Akita Inu and Shiba Inu are dog breeds that are originated in Japan. Inu means dog in Japanese. These two breeds are among the most popular dogs worldwide. Both the Shiba Inu and Akita have a fox-like appearance, furry curled tail and have small, erect ears.
So what are the main differences of these two dogs? Let us get to know more about the characteristics and differences of Akita Inu and Shiba Inu below.
Akita Inu vs Shiba Inu
Also known as Japanese Akita.
Akita Inus originated in Odate, Akita Prefecture of Japan. They come from a line of hunting dogs. Bred to hunt animals, such as wild boar, elk, and Ussuri brown bears. In 1600s, Akita dog fighting was popular in Japan. In 1500s to 1800s, this Japanese Akita dog breed served as companion dog for samurai.
Posts you might like
Sorry, no posts were found.
Akita Inus have a larger body compared to Shiba Inus. There are actually two varieties of Akita. Akita Inu, a Japanese strain and American Akita, an American Akita.
Akita Inu is typically unapproachable to strangers. That is why they are considered as one of the best guard dog breeds in the world.
Akita Inu is also considered as one of the most loyal dogs. They are very affectionate with family members. Akita breeds are well known worldwide because of the story of Hachiko, the faithful Akita dog who waited at the Shibuya train station for his master, Professor Hidesaburō Ueno of Tokyo. His master died suddenly at work. Even after his master’s death, Hachiko continued to wait for him everyday until his own death.
Today, Hachiko has a bronze statue at the Shibuya train station. The statue stands in the place where he used to wait. You may want to put this on your itinerary if you plan to visit Japan.
- Male Akita Inu: 26–28 in (66–71 cm)
- Female Akita Inu: 24–26 in (61–66 cm)
- Male Akita Inu:100–130 lb (45–59 kg)
- Female Akita Inu:85–100 lb (39–45 kg)
Akita has a large, bear-like head with erect, triangular ears. It has a dark, small, deeply set eyes and triangular in shape, and a pointed muzzle. Furthermore, this Akita dog breed has thick double coats, and a cat-like feet. The tails are curled up over the back.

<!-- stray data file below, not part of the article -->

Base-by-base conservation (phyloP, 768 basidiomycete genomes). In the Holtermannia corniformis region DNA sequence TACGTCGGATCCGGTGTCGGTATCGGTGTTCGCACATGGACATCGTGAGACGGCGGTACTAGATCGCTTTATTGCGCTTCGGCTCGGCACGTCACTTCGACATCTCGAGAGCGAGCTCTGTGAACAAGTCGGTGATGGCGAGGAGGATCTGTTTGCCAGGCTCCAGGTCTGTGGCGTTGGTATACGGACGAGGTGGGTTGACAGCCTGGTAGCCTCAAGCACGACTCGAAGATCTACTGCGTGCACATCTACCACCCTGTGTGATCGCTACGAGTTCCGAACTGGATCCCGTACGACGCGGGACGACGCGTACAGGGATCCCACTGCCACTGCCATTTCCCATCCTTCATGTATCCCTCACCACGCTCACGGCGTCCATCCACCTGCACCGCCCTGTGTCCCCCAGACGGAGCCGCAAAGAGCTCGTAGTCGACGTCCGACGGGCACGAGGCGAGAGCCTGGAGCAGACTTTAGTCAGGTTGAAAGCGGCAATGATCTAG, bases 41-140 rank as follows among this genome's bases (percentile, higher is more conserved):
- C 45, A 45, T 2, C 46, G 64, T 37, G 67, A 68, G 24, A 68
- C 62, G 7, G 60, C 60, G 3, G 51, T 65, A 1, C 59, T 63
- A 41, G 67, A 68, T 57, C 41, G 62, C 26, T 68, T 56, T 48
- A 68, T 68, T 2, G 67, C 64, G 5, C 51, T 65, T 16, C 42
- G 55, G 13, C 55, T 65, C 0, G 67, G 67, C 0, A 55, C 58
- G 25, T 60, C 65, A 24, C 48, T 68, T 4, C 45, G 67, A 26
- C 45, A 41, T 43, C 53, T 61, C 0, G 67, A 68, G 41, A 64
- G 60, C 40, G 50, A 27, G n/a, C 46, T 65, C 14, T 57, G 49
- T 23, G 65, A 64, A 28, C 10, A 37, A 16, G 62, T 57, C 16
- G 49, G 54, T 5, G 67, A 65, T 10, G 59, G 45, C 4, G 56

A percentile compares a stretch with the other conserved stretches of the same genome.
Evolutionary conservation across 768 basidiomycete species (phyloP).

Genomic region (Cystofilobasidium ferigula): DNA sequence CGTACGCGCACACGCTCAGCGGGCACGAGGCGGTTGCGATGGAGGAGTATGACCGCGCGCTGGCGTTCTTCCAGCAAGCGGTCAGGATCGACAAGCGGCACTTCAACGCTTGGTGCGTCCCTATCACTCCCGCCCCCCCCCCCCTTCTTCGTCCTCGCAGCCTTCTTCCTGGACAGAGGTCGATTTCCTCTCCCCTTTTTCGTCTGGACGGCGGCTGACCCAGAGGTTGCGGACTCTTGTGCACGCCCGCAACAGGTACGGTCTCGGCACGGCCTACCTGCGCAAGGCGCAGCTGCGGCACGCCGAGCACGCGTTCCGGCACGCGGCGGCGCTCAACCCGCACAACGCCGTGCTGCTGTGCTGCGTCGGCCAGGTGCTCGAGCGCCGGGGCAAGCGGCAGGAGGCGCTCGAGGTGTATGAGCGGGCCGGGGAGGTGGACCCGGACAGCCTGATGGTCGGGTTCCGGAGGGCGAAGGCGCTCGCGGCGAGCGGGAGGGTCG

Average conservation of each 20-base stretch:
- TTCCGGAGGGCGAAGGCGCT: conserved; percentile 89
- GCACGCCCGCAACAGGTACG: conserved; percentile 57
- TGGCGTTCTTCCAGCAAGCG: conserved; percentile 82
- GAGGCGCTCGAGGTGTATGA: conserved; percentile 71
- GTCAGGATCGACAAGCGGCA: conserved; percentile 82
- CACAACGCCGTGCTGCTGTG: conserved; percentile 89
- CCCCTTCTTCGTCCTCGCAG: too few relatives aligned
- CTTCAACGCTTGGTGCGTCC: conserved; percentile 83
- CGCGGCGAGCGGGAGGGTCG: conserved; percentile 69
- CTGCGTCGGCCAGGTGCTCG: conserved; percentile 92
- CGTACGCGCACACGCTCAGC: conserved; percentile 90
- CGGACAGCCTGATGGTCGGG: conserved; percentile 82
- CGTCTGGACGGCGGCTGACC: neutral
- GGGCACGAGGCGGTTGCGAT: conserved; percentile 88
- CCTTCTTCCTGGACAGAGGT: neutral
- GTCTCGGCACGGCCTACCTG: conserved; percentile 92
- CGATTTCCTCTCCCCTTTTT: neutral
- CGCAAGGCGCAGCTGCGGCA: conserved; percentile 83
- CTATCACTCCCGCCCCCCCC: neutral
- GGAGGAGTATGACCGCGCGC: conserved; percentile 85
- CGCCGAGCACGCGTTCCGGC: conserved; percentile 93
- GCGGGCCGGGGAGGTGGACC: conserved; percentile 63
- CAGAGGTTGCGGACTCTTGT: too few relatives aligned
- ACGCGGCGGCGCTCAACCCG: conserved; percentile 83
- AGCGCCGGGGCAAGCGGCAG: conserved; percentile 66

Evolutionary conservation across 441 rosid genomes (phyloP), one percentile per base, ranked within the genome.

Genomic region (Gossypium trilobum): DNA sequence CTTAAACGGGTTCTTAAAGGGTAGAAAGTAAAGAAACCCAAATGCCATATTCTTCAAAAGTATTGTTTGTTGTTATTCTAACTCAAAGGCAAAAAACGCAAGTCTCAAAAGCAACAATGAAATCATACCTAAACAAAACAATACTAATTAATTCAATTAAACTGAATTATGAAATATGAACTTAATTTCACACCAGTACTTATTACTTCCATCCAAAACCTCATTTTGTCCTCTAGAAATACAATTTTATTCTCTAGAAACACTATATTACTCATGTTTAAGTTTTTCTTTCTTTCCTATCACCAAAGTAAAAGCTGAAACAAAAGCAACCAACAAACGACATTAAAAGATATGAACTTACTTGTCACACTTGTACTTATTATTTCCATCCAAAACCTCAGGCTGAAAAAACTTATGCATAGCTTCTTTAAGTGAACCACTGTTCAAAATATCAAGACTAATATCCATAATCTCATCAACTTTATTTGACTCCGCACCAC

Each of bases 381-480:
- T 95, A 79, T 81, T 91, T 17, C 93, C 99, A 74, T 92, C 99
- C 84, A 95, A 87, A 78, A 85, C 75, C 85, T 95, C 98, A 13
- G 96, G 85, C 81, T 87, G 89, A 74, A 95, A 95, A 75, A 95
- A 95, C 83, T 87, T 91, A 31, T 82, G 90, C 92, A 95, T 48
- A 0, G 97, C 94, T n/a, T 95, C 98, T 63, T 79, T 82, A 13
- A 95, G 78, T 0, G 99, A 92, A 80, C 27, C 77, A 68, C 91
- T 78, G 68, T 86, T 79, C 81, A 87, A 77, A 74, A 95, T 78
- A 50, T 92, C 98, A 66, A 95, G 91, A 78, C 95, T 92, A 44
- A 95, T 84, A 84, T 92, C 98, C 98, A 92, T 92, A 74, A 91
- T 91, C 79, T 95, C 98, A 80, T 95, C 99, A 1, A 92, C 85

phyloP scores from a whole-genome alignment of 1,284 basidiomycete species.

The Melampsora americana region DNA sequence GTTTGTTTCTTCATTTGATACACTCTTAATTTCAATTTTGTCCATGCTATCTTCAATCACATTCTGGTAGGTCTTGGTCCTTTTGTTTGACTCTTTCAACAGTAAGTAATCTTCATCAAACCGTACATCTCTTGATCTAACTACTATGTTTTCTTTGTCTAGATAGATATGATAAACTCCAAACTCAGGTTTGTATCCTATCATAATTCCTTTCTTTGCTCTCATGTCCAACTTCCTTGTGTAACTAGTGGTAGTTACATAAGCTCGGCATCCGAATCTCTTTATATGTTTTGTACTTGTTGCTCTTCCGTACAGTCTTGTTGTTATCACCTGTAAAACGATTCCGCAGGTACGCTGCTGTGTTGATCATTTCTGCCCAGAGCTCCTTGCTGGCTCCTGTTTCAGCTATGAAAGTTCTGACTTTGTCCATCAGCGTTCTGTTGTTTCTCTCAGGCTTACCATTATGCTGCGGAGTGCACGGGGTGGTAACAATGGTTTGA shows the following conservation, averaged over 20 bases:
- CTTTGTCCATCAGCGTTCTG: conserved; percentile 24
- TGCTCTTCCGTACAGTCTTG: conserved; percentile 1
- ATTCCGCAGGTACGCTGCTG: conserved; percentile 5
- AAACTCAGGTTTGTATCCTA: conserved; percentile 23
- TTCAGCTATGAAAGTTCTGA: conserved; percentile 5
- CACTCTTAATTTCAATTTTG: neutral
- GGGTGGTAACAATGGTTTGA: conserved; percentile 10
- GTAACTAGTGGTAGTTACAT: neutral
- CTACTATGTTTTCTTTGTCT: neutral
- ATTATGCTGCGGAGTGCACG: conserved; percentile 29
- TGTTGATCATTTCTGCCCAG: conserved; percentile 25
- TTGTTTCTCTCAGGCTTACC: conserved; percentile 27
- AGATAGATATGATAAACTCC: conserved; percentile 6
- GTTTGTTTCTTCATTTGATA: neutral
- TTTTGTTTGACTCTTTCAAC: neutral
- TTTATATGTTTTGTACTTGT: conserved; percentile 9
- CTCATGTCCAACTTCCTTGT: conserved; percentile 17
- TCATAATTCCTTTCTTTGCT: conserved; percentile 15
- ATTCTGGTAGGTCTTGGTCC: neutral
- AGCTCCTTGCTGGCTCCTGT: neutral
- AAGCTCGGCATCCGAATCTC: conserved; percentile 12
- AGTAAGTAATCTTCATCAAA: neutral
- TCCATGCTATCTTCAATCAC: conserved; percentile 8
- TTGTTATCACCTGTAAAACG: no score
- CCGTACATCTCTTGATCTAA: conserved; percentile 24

Japanese akita coat colors are limited to fawn, sesame, brindle, pure white, red. All have Urajiro markings whitish coat on the sides of the cheeks, on the the muzzle, on the underside of jaw, neck, chest, body and tail and on the inside of the legs.
Akita Grooming Needs
Grooming akitas are very easy because they are low maintenance. They can groom themselves. Akita inus tend to shed twice a year. A good way to minimize this problem is to brush them daily to prevent mats. This dog breed needs to bath more often or at least every month. Their ears should be cleaned often, and nails should be trimmed every month.
Akitas are active, intelligent dogs. These dog breeds require more exercise. These Japanese dogs are territorial about its belongings, and vigilant around strangers. However, they are loyal and loving to their family. According to the AKC breed standard, this dog breed is known to be intolerant to other dogs. Caution must be used in circumstances when they meet other dogs.
If you are a first time dog pet owner, this Japanese Akita dog might not be the best for you, since this dog breed is a powerful, dominant, and large dog. However, not all Akita inus have the same temperament. This type of dog breed needs a confident and consistent owner.
Since Akita Inu is a large dog, this dog breed is more prone to health issues. The health issues are listed below.
- Uveo-Dermatologic Syndrome. This is an auto-immune condition which affects the eyes and the skin.
- Autoimmune hemolytic anemia. A blood disorder wherein the immune system produce antibodies to attack the red blood cells, which causes a low red blood cell count resulting to anemia.
- Addison’s disease. The body doesn’t produce enough hormones. It affects the adrenal glands.
- Diabetes mellitus. Affects the pancreas. The cells of the pancreas stop producing insulin.
- Gastric Dilation or bloat. The stomach of the dog twists on itself due to excessive gas content.